All the Yankees desired, as Clemens journeyed to the big leagues and clicked the meter on a lucrative contract, was for him to slot as a productive member of their rotation, promising them a stable effort every fifth day.
Mission accomplished. Clemens' Bronx relaunch was a success, as The Rocket notched a win in his first start of the season, pitching six innings in the Yankees' 9-3 victory over the Pittsburgh Pirates on Saturday.
"It felt like old times," Clemens said. "I've got to take a little deep breath now. I understand the excitement that's there and the expectations that are there. There's a lot of both."
Clemens threw 108 pitches in the start, limiting the Pirates to three runs and five hits in helping the Yankees extend their winning streak to a season-high five games. New York is now two games under .500 at 29-31 and had been showing signs of renewal even before Clemens jazzed things up. The Rocket also achieved a milestone of sorts, earning career strikeout No. 4,606 to pass Randy Johnson for second on the all-time list with his second punchout in the top of the first inning.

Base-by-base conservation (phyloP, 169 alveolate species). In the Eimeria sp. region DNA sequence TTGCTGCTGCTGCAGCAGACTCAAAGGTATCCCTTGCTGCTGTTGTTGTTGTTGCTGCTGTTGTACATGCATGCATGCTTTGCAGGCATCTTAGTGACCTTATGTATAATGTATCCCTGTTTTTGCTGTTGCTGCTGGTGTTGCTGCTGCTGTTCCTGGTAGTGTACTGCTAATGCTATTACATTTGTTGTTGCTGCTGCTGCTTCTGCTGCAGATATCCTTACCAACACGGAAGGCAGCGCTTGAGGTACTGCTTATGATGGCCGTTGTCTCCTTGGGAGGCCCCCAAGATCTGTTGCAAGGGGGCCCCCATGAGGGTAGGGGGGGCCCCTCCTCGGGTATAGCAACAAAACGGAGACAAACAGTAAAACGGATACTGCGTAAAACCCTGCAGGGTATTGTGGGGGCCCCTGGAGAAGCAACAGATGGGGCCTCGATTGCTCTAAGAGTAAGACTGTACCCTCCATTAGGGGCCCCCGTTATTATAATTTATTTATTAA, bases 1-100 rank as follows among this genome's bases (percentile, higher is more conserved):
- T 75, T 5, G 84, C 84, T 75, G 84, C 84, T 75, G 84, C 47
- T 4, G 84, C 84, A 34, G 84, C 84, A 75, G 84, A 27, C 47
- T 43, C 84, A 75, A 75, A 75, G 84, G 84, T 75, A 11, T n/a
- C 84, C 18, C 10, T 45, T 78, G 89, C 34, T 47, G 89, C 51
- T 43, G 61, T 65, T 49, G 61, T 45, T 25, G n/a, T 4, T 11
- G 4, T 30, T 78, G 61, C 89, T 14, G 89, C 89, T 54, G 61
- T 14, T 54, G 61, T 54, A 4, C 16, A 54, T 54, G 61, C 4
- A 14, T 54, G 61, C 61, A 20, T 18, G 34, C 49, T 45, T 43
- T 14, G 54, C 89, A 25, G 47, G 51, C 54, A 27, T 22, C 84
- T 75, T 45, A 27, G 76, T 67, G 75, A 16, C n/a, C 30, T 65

"We get caught up in Roger the guy and the competitor," said Yankees manager Joe Torre. "That's what I think the guys are excited about today, the fact that he's back here. When he's on your side, you just feel like you have an advantage, and that's what we have."
The right-hander may have even given the Yankees a little more than expected in a two-walk, seven-strikeout performance. Torre had spoken repeatedly about how he'd be satisfied with five or six good innings from Clemens.
Though there was some thought to ending Clemens' afternoon after he finished the fifth frame, Clemens insisted that he was physically fine for one more.
Undecided between pulling Clemens and turning to the bullpen, Torre stayed with Clemens, who answered the call by retiring the final seven batters he faced.